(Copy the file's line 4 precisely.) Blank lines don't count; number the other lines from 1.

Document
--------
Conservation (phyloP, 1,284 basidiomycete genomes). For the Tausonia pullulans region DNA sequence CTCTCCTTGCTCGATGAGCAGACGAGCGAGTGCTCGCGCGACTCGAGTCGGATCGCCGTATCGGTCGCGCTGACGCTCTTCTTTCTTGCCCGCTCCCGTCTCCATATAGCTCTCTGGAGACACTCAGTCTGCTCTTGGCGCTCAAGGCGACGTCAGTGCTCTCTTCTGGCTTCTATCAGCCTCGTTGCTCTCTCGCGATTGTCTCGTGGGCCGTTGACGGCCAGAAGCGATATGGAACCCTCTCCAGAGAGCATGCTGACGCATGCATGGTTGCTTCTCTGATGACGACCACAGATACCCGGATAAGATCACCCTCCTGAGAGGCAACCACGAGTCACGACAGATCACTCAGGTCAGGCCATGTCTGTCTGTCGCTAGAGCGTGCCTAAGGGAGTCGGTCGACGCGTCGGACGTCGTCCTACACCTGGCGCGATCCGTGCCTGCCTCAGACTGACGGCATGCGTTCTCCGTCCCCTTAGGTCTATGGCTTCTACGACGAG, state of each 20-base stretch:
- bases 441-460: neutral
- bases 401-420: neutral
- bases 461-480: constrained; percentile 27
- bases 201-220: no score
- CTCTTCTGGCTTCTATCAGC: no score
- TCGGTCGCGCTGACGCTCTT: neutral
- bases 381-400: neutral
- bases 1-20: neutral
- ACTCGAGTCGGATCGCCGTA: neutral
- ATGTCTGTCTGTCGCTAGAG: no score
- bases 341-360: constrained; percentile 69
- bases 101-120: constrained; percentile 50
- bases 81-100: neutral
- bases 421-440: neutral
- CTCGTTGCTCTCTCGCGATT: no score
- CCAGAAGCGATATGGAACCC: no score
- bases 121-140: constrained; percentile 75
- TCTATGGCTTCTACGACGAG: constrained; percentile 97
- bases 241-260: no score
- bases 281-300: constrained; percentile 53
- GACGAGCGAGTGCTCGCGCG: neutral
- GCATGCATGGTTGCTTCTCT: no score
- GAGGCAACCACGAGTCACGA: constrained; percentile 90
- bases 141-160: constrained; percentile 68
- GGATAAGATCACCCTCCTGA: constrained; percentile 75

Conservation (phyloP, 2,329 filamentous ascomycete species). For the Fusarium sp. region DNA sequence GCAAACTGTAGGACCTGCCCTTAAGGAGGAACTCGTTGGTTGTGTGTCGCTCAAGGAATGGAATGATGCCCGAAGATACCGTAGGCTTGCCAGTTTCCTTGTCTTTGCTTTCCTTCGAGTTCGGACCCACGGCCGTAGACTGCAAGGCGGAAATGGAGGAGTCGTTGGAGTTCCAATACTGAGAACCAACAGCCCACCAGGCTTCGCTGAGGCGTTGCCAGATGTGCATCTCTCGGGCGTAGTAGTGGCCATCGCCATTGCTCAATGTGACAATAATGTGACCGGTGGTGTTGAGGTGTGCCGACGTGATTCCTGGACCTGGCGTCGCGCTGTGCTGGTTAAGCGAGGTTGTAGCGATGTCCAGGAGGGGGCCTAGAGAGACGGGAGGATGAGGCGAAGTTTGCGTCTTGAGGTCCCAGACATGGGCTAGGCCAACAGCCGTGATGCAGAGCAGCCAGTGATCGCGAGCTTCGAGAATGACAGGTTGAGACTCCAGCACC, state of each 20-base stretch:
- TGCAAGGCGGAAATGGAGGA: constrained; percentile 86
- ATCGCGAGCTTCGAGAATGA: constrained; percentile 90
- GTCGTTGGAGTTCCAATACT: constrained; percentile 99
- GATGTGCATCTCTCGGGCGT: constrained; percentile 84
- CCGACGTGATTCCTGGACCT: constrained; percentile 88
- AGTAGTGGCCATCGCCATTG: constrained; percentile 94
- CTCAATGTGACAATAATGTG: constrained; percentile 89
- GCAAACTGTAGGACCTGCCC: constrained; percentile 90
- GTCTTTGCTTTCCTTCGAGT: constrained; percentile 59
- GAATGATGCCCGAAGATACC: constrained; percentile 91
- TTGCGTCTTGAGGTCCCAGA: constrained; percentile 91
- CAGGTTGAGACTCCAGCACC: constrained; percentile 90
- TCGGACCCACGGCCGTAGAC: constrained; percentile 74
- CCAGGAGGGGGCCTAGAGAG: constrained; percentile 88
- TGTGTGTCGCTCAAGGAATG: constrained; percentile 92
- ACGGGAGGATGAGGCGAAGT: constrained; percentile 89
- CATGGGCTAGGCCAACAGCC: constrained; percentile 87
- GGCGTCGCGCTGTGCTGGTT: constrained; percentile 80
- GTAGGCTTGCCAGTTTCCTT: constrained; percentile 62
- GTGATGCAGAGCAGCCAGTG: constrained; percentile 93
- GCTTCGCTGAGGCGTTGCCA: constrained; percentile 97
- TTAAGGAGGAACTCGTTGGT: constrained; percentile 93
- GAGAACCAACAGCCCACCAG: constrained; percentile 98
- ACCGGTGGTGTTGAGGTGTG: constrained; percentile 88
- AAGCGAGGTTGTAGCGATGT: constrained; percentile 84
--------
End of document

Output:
- bases 461-480: constrained; percentile 27